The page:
Since the Berle and Dodd dialogue took place, the argument on corporate governance related to, on the one hand, the so-called shareholder primacy theory (established from Berle’s debate) and, on the other, the stakeholder theory (established from Dodd’s argument).
It is clear from Dodd’s statement above that directors should look beyond profit maximisation and the position of the stakeholders (i.e. employees, creditors, suppliers, communities and the environment, claimed to have relevance to the managerial concern) should be echoed in the legal obligations imposed on management. Literally, that means considering the company as a social mechanism with an independent existence, rather than as the property owned by shareholders.
In his analysis, Dodd referred to the legal model of the company that was at that moment a prevalent model of the company with nature of business as a purely private enterprise with shareholders being key figures. Dodd’s idea was that that could be changed and should be changed so that the company could take into account a variety of stakeholders’ interests, balancing these with the interests of shareholders.
The differences between Berle’s and Dodd’s theories can be best illustrated by what happens in the event of a conflict between competing interests under the respective theories. Berle thought that the shareholders’ interests should be given preference, and his principal objection to the stakeholder model put forward by Dodds was that the latter was unenforceable. Indeed, if one considers it, it can be alleged that interests external to the operation of the company have no valid legal standing and, therefore, cannot establish legal claim.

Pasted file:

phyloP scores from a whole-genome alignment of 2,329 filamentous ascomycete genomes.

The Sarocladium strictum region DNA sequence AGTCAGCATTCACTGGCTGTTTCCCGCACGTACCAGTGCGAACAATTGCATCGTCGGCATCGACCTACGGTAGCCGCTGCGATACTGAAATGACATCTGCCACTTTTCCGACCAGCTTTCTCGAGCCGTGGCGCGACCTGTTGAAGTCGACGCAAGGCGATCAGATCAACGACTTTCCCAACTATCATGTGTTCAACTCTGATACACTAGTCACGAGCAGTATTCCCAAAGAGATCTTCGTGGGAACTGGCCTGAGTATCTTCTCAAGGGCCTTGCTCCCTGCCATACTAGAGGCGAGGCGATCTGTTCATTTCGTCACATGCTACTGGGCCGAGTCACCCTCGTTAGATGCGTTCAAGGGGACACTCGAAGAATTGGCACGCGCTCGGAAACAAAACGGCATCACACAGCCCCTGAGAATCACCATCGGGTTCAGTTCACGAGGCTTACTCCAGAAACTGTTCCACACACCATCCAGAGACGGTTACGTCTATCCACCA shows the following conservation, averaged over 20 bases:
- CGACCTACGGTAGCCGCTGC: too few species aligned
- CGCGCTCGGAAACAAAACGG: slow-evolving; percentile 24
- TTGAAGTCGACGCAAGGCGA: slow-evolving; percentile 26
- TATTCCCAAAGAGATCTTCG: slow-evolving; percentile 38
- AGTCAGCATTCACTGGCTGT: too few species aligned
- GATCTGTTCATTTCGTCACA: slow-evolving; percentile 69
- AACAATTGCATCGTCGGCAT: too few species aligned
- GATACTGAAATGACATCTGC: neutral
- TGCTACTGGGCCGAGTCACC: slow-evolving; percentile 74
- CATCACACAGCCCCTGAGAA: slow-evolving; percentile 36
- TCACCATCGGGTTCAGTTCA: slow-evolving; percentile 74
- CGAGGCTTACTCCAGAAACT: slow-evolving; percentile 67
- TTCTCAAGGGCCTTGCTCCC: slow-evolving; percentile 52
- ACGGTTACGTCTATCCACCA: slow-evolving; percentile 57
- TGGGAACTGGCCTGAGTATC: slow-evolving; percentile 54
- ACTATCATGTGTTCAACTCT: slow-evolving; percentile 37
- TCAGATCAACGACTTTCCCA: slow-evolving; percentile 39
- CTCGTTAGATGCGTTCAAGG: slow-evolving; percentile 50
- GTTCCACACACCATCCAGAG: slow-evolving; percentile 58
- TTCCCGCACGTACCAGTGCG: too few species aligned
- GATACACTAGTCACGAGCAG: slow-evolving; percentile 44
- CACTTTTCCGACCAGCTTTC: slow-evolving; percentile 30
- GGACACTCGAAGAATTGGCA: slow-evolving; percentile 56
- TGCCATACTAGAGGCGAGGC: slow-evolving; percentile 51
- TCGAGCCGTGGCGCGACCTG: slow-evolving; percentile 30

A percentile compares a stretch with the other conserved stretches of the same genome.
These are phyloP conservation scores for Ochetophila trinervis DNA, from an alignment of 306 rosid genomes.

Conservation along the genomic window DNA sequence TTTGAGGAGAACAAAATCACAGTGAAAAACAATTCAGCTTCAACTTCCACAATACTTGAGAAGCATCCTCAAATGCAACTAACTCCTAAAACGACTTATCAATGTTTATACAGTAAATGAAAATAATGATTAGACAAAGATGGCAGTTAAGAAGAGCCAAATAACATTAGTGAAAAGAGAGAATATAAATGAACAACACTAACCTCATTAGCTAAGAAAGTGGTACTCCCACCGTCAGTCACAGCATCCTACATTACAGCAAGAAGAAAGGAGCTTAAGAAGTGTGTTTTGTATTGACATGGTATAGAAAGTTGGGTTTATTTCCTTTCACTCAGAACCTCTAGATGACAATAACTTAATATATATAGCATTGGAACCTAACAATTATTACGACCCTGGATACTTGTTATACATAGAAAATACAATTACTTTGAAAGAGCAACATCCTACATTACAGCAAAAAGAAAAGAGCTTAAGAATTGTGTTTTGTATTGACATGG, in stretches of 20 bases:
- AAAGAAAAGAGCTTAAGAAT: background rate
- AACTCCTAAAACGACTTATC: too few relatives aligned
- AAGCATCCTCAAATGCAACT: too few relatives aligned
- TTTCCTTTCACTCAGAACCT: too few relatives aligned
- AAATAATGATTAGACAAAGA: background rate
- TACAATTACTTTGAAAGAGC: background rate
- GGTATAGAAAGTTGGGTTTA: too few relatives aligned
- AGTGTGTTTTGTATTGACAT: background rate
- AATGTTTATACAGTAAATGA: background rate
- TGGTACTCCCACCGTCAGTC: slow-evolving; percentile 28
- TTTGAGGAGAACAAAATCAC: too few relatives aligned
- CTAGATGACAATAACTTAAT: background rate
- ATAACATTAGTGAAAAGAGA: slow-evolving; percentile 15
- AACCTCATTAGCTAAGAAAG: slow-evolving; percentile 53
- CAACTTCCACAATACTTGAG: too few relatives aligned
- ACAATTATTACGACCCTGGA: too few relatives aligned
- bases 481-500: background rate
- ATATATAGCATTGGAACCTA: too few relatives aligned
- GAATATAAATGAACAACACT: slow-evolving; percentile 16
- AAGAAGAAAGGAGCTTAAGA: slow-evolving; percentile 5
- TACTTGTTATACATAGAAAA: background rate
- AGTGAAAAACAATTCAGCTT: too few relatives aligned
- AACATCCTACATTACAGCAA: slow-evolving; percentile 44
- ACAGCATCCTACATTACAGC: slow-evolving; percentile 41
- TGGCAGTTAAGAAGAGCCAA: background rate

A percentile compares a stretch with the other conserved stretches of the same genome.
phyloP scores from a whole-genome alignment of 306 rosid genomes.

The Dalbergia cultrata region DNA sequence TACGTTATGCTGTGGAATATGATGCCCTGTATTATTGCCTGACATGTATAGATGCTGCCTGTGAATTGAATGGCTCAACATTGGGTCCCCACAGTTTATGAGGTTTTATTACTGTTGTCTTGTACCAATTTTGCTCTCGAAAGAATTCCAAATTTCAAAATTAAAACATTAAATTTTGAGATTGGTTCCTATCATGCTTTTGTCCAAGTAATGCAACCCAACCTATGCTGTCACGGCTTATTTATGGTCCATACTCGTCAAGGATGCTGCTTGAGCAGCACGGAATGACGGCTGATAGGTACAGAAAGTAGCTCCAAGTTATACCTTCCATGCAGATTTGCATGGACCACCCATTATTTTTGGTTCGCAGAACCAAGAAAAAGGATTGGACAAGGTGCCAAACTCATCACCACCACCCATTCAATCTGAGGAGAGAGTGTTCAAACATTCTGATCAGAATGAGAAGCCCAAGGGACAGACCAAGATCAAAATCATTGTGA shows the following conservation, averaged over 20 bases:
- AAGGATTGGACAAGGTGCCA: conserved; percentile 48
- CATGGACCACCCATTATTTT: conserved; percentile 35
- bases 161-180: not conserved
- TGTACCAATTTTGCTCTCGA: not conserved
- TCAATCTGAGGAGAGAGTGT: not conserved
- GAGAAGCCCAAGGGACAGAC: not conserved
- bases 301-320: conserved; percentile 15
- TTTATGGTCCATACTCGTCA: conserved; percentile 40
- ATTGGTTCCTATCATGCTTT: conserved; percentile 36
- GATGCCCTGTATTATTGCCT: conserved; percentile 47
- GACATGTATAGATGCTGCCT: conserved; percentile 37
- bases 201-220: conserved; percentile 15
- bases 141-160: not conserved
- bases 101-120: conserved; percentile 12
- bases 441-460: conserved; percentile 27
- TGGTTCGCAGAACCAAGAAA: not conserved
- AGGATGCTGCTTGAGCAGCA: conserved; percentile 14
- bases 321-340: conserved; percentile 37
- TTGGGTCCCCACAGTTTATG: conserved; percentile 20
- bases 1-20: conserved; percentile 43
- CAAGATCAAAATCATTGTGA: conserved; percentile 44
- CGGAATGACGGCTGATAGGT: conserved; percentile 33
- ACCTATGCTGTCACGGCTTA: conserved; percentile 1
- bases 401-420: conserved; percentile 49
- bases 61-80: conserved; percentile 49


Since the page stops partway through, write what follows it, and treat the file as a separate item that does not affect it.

The dialogue between Berle and Dodd was largely settled after 1932, but did not stop completely. Eventually, Berle accepted that, as a descriptive matter, events in US corporate law had settled the debate in Dodd’s favour, although mostly because Dodd’s analysis on the nature of the model of the company was far more developed.